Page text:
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Gold-to-Copper Ratio Declines

Yesterday, we mentioned the gold-to-oil ratio, pointing out that it declined from 47 in February to just about 22 in December 2016. Importantly, the ratio is not the only important indicator of the...

The gold-to-copper ratio has declined recently. What does it mean for the gold market?

Yesterday, we mentioned the gold-to-oil ratio, pointing out that it declined from 47 in February to just about 22 in December 2016. Importantly, the ratio is not the only important indicator of the health of the global economy and the precious metals market. Another key index is the gold-to-copper ratio, which is also a leading indicator of global economic health. Why? Well, the shiny metal is a safe-haven asset, bought when the confidence in the global economy and the U.S. dollar diminishes. On the contrary, copper is a key industrial commodity purchased by industry when the global economy flourishes. Hence, the ratio may be used as an indicator of macroeconomic situation, which increases during economic slowdown or distress, while decreases when the global economy accelerates. As the chart below shows, the ratio declined from 0.28 in August to just about 0.23 in November. It means that one ounce of gold may purchase fewer tons of copper, indicating the reduced worries about the global economy.

Chart 1: Gold-to-copper ratio from 1980 to 2016. The ratio is derived from the U.S. dollar price of the ounce of gold (London P.M. Fix) and the global U.S. dollar price of a metric ton of copper (IMF).

Gold-to-copper ratio

The sharp decline in the ratio in the second half of 2016 resulted from the plunge in the gold prices and a rally in the price of copper, as one can see in the chart below.

Chart 2: The price of gold (blue line, left axis, London P.M. Fix, price per ounce) and the price of copper (red line, right axis, price per metric ton) from 2006 to 2016.

The price of gold and the price of copper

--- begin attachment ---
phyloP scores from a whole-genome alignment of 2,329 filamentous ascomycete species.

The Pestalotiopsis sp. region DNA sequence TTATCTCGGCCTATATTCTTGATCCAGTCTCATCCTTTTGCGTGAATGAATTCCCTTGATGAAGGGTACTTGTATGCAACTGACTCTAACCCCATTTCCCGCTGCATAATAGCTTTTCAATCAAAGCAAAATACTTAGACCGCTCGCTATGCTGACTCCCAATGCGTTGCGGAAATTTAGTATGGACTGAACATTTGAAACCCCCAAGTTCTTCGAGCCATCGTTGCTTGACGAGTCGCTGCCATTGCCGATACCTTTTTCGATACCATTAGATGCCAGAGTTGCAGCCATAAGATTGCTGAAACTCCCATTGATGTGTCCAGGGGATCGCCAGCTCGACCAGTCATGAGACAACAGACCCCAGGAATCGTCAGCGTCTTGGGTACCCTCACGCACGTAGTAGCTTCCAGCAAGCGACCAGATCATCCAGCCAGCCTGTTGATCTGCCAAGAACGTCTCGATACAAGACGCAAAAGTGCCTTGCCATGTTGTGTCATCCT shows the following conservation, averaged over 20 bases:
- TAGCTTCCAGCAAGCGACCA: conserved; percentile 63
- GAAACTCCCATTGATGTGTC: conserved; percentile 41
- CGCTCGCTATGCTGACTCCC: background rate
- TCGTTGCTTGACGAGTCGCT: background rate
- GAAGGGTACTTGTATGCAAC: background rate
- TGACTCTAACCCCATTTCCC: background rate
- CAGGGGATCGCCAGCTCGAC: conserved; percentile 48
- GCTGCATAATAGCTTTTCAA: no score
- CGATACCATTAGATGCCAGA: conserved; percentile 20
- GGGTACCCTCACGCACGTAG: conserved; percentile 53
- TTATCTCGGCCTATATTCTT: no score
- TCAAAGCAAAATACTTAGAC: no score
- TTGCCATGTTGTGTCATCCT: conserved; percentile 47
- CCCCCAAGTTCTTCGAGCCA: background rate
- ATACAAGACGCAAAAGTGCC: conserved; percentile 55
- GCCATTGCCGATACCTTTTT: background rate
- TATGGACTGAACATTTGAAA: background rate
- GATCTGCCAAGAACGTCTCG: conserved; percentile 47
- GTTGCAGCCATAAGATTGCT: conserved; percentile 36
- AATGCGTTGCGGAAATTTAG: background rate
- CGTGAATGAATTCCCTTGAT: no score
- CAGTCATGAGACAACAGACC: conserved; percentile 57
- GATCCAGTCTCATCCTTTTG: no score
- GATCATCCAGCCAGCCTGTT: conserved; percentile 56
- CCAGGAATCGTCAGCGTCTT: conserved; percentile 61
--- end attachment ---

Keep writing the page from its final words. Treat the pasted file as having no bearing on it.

Perhaps it is still too early to trump a sustainable change in the macroeconomic environment, but the divergence in prices of gold and copper is bearish for the former metal, as it signals that the economic outlook has improved recently. As Chart 1 presents, the ratio historically rose during periods of economic distress, while declined during periods of economic improvement.

Summing up, like the gold-to-oil ratio, the gold-to-copper ratio has decreased recently. It is a bearish signal for the gold market, as it indicates that the outlook for the global economy has improved. However, the expectations of faster economic growth may be too optimistic right now, which would be negative for copper prices, but positive for the price of gold.

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Disclaimer: Please note that the aim of the above analysis is to discuss the likely long-term impact of the featured phenomenon on the price of gold and this analysis does not indicate (nor does it aim to do so) whether gold is likely to move higher or lower in the short- or medium term. In order to determine the latter, many additional factors need to be considered (i.e. sentiment, chart patterns, cycles, indicators, ratios, self-similar patterns and more) and we are taking them into account (and discussing the short- and medium-term outlook) in our trading alerts.

Thank you.

Arkadiusz Sieron
Sunshine Profits‘ Gold News Monitor and Market Overview Editor

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